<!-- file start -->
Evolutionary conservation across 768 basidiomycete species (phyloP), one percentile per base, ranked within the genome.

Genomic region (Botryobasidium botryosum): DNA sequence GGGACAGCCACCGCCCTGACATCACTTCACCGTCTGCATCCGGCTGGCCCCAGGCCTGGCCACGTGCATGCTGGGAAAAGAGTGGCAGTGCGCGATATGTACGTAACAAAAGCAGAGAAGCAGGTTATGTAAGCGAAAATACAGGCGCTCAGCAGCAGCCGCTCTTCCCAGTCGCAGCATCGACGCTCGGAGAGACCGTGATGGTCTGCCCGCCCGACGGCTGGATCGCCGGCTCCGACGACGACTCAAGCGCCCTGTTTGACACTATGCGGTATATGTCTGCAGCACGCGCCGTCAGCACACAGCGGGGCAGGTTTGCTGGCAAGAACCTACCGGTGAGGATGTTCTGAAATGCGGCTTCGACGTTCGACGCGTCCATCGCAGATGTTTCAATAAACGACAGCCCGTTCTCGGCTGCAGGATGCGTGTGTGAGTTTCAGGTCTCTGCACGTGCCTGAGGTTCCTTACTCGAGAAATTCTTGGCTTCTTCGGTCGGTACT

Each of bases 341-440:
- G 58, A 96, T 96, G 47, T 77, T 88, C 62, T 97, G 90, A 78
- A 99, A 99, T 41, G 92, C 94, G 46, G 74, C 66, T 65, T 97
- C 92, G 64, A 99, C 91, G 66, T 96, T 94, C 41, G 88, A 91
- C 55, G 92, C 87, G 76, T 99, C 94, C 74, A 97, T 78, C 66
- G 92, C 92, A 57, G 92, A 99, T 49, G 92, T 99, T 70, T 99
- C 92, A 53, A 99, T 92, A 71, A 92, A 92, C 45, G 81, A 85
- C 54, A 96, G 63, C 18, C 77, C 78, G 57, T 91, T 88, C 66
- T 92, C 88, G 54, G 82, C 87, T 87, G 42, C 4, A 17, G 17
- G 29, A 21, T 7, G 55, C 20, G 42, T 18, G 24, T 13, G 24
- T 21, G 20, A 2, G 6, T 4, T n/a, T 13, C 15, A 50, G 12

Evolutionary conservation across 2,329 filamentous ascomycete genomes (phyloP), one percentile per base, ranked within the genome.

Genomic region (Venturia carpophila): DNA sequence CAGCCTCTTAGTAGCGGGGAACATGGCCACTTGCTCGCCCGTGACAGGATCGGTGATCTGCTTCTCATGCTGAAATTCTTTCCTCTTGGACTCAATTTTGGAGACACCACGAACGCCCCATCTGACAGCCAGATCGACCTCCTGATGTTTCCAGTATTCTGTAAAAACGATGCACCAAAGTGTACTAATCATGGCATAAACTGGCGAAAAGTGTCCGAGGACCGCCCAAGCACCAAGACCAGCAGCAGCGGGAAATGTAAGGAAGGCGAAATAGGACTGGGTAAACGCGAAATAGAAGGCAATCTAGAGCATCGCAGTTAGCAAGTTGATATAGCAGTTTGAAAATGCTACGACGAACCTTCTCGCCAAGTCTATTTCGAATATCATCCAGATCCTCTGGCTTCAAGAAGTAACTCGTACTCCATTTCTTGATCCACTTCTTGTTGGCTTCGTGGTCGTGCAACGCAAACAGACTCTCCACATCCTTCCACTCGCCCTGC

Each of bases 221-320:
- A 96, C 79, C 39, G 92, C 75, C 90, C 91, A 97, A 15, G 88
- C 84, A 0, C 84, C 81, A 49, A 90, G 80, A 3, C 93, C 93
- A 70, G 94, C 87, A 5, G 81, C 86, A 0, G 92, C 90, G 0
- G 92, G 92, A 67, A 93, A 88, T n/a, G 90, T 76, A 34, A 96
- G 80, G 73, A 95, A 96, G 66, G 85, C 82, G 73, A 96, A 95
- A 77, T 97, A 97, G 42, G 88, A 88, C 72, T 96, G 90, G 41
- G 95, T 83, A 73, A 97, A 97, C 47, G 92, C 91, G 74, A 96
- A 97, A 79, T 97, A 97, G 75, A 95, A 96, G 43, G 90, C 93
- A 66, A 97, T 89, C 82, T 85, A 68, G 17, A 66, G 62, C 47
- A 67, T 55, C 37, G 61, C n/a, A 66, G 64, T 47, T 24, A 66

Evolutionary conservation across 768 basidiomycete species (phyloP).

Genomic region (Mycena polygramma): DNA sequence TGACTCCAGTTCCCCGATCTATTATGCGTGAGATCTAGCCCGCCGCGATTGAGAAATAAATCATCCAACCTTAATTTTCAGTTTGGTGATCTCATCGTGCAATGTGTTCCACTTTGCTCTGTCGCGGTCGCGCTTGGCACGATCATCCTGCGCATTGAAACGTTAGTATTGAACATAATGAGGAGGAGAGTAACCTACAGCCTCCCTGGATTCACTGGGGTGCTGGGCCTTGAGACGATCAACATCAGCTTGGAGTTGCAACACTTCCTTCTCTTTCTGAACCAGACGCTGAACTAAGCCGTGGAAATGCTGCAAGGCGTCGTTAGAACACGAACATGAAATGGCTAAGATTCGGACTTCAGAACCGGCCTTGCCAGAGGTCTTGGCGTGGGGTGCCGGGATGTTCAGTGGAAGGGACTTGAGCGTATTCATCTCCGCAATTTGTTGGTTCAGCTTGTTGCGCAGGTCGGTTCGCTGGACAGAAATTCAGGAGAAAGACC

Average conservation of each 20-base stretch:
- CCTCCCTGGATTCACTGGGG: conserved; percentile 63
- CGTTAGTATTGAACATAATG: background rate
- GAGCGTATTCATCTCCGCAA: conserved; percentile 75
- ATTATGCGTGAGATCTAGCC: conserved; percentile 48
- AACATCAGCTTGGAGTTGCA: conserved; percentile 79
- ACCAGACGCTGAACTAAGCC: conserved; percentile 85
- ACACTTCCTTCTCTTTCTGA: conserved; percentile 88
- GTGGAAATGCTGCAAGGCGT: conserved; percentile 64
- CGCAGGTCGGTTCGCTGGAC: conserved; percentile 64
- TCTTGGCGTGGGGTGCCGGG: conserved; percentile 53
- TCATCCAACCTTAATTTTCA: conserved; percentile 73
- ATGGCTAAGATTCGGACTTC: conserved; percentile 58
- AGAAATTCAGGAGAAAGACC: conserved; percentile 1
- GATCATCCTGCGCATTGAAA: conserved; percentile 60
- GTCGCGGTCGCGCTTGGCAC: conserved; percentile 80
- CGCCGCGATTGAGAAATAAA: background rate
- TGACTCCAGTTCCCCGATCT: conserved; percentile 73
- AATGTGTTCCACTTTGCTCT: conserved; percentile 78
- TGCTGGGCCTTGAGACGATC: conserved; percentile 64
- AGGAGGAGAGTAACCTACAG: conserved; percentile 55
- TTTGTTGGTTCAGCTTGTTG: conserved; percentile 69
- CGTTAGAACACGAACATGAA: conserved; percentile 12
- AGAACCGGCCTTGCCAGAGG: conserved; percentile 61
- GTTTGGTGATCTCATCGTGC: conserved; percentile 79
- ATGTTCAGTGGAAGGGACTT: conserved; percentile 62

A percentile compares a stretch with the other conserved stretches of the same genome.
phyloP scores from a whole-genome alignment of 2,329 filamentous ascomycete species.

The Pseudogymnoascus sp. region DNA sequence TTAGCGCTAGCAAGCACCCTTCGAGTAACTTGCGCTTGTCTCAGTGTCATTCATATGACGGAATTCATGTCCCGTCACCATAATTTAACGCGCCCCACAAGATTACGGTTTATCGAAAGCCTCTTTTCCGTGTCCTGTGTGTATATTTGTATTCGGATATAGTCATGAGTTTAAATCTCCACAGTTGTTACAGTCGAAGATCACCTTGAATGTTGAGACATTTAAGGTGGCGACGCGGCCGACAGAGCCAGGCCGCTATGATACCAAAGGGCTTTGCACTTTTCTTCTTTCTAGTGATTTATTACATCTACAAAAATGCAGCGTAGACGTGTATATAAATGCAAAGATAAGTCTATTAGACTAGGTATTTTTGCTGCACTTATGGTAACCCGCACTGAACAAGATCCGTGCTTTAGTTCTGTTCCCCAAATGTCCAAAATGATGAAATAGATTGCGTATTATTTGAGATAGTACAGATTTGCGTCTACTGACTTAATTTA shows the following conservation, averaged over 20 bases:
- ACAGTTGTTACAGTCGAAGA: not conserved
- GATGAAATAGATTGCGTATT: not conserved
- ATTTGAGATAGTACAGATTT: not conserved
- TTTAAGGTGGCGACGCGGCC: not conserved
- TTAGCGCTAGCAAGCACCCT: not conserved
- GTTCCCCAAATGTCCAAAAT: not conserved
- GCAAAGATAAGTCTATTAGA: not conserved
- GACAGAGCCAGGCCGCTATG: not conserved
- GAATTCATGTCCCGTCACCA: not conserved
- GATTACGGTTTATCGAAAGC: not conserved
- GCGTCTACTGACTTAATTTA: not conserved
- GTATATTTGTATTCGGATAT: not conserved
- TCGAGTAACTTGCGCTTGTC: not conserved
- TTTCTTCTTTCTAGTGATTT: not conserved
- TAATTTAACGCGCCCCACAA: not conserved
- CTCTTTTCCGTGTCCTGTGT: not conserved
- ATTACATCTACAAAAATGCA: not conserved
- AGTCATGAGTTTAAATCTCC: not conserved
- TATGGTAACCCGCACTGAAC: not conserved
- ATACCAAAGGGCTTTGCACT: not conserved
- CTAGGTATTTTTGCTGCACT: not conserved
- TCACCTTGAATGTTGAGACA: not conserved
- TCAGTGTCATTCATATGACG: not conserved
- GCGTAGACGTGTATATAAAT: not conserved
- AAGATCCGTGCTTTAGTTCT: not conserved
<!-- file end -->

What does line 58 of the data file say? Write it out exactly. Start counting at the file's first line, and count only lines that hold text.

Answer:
- ACAGTTGTTACAGTCGAAGA: not conserved